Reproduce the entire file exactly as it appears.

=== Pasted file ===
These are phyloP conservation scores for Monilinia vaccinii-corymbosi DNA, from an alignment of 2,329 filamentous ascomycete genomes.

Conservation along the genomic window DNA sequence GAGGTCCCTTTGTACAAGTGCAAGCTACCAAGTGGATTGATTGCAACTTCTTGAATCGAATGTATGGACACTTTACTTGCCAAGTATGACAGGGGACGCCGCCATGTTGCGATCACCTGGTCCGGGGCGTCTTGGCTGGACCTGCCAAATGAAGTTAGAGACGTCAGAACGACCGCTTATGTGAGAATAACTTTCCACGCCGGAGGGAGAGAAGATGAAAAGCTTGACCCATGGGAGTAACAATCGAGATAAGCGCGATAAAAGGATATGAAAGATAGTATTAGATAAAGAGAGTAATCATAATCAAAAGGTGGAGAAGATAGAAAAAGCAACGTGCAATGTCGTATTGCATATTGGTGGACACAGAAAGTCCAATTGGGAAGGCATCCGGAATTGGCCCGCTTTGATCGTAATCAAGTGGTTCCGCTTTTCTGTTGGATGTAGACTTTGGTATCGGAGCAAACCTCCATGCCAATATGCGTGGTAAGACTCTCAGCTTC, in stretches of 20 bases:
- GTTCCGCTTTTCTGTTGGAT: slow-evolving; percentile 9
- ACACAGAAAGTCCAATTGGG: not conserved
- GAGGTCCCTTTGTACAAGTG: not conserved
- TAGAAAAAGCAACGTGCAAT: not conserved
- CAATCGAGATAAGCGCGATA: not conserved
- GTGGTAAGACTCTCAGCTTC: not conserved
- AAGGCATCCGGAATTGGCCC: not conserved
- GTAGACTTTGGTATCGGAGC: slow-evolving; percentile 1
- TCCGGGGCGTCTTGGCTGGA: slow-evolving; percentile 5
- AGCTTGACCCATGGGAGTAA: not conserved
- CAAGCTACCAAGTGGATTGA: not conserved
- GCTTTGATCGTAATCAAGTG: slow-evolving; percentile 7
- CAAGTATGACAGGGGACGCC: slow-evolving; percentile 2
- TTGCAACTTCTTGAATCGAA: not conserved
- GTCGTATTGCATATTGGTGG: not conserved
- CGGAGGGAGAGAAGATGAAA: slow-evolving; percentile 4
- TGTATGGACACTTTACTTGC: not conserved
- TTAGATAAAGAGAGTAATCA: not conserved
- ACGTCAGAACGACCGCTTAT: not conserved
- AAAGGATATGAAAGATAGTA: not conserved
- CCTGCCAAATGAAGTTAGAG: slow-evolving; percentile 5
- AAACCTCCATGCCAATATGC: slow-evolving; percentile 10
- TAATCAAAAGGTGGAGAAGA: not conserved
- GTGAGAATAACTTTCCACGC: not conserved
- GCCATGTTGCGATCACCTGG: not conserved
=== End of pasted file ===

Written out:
These are phyloP conservation scores for Monilinia vaccinii-corymbosi DNA, from an alignment of 2,329 filamentous ascomycete genomes.

Conservation along the genomic window DNA sequence GAGGTCCCTTTGTACAAGTGCAAGCTACCAAGTGGATTGATTGCAACTTCTTGAATCGAATGTATGGACACTTTACTTGCCAAGTATGACAGGGGACGCCGCCATGTTGCGATCACCTGGTCCGGGGCGTCTTGGCTGGACCTGCCAAATGAAGTTAGAGACGTCAGAACGACCGCTTATGTGAGAATAACTTTCCACGCCGGAGGGAGAGAAGATGAAAAGCTTGACCCATGGGAGTAACAATCGAGATAAGCGCGATAAAAGGATATGAAAGATAGTATTAGATAAAGAGAGTAATCATAATCAAAAGGTGGAGAAGATAGAAAAAGCAACGTGCAATGTCGTATTGCATATTGGTGGACACAGAAAGTCCAATTGGGAAGGCATCCGGAATTGGCCCGCTTTGATCGTAATCAAGTGGTTCCGCTTTTCTGTTGGATGTAGACTTTGGTATCGGAGCAAACCTCCATGCCAATATGCGTGGTAAGACTCTCAGCTTC, in stretches of 20 bases:
- GTTCCGCTTTTCTGTTGGAT: slow-evolving; percentile 9
- ACACAGAAAGTCCAATTGGG: not conserved
- GAGGTCCCTTTGTACAAGTG: not conserved
- TAGAAAAAGCAACGTGCAAT: not conserved
- CAATCGAGATAAGCGCGATA: not conserved
- GTGGTAAGACTCTCAGCTTC: not conserved
- AAGGCATCCGGAATTGGCCC: not conserved
- GTAGACTTTGGTATCGGAGC: slow-evolving; percentile 1
- TCCGGGGCGTCTTGGCTGGA: slow-evolving; percentile 5
- AGCTTGACCCATGGGAGTAA: not conserved
- CAAGCTACCAAGTGGATTGA: not conserved
- GCTTTGATCGTAATCAAGTG: slow-evolving; percentile 7
- CAAGTATGACAGGGGACGCC: slow-evolving; percentile 2
- TTGCAACTTCTTGAATCGAA: not conserved
- GTCGTATTGCATATTGGTGG: not conserved
- CGGAGGGAGAGAAGATGAAA: slow-evolving; percentile 4
- TGTATGGACACTTTACTTGC: not conserved
- TTAGATAAAGAGAGTAATCA: not conserved
- ACGTCAGAACGACCGCTTAT: not conserved
- AAAGGATATGAAAGATAGTA: not conserved
- CCTGCCAAATGAAGTTAGAG: slow-evolving; percentile 5
- AAACCTCCATGCCAATATGC: slow-evolving; percentile 10
- TAATCAAAAGGTGGAGAAGA: not conserved
- GTGAGAATAACTTTCCACGC: not conserved
- GCCATGTTGCGATCACCTGG: not conserved